St. Louis Cardinals Pitching Prospect Corey Littrell Suspended 50 Games

The Cardinals’ lefthanded bullpen depth has been further decimated after the suspension of Corey Littrell.

Fate had already taken an ax to the St. Louis Cardinals’ lefty reliever depth chart over the past year heading into this year’s spring training. Former first-rounder Marco Gonzales, who excelled out of the bullpen down the stretch in 2014, went down with Tommy John surgery last April and isn’t scheduled to begin pitching competitively again until May of this year. Lefty swingman Tyler Lyons was placed on the DL with a stress reaction in his knee last August, and while it was initially thought to be one that would only keep him out for a month or so, it’s become progressively more complicated and may now keep him out beyond the start of the regular season.

After finishing the season strong, veteran lefty Zach Duke surprisingly underwent Tommy John surgery in October. Lefty specialist Dean Kiekhefer, who debuted with the Cardinals last May, and promising lefty Tim Cooney, who pitched well with the big-league club in 2015 before missing all of last season with a shoulder injury, were both lost on waivers in November as the Cardinals created 40-man roster space to protect players from the Rule 5 Draft.

Things continued to fall apart on Wednesday, as lefthanded reliever Corey Littrell was suspended 50 games after testing positive for a drug of abuse a second time. While he wasn’t expected to begin the season on the major-league roster, Littrell was expected to be one of the Cardinals’ primary lefthanded depth options this year.

Kevin Siegrist and newly-signed Brett Cecil will probably be the only lefties who begin the season in the Cardinals’ bullpen, but with Littrell now out for the first two-and-a-half months, the Cardinals will have to rely on a quick return from Lyons or Gonzales if they need extra lefthanded help. They could also bank on the successful transition of former big-league outfielder Jordan Schafer to the mound. The 30-year-old Schafer, who will work as a two-way player in major-league camp this spring, posted a 3.83 ERA with a .283 opponent batting average, 59 strikeouts, and 18 walks in 49 1/3 combined innings between the Dodgers’ rookie league, Double-A, and Triple-A teams last season.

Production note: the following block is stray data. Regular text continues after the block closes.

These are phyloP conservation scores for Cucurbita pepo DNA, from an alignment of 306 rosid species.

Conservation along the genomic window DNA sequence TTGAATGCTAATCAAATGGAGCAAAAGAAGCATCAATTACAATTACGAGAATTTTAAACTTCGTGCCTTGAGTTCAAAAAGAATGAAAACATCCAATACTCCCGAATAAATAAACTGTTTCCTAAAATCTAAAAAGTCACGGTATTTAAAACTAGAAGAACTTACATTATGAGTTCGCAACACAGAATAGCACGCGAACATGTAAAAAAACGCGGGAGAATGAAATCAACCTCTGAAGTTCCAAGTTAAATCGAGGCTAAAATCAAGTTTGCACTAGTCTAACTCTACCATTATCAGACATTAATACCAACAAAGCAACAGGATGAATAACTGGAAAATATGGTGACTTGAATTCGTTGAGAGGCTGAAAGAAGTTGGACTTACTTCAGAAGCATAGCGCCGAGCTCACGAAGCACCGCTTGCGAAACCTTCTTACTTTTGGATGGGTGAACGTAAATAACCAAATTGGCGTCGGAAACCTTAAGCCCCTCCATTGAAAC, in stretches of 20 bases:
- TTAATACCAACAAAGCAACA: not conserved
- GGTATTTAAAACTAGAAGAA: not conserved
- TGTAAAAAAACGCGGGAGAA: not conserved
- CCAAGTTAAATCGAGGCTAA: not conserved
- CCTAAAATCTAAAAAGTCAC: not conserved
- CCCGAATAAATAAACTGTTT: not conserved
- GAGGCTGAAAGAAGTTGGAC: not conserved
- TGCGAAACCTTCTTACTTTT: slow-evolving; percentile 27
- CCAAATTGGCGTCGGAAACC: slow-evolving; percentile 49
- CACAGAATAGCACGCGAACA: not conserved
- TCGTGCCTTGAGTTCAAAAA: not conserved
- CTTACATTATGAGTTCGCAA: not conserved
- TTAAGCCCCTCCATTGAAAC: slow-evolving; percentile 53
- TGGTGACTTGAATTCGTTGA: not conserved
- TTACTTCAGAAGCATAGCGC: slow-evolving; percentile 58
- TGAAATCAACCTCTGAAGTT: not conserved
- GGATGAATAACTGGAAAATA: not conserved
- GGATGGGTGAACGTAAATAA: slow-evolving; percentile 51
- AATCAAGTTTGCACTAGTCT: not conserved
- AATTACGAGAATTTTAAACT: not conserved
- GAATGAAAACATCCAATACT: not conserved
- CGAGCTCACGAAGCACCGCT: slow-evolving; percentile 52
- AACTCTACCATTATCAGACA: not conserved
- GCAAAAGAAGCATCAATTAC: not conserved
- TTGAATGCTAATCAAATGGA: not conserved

26-year-old Ryan Sherriff, a late bloomer who posted a 2.84 ERA with a 1.34 WHIP at Triple-A Memphis last season, could also be a factor. He’s a non-roster invitee in big-league camp this spring, though he could be away from the team for a while, as he’s in the designated pitcher pool for Team Israel in the World Baseball Classic.

Since they now have four injured pitchers on the 40-man roster and another three who will participate in the World Baseball Classic, plus three more non-roster invitees who are set to pitch in the WBC and one (Kendry Flores) who is hurt, there will be plenty of opportunities for Cardinals minor-leaguers to step up during spring games. During early games, several guys from the Cardinals’ S.T.E.P. camp could end up getting called up to pitch.

If the Cardinals still want to add some more experienced lefthanded depth, 38-year-old Chris Capuano is still on the free agent market. He pitched in 16 games for the Milwaukee Brewers last season, posting a 4.13 ERA and 1.58 WHIP.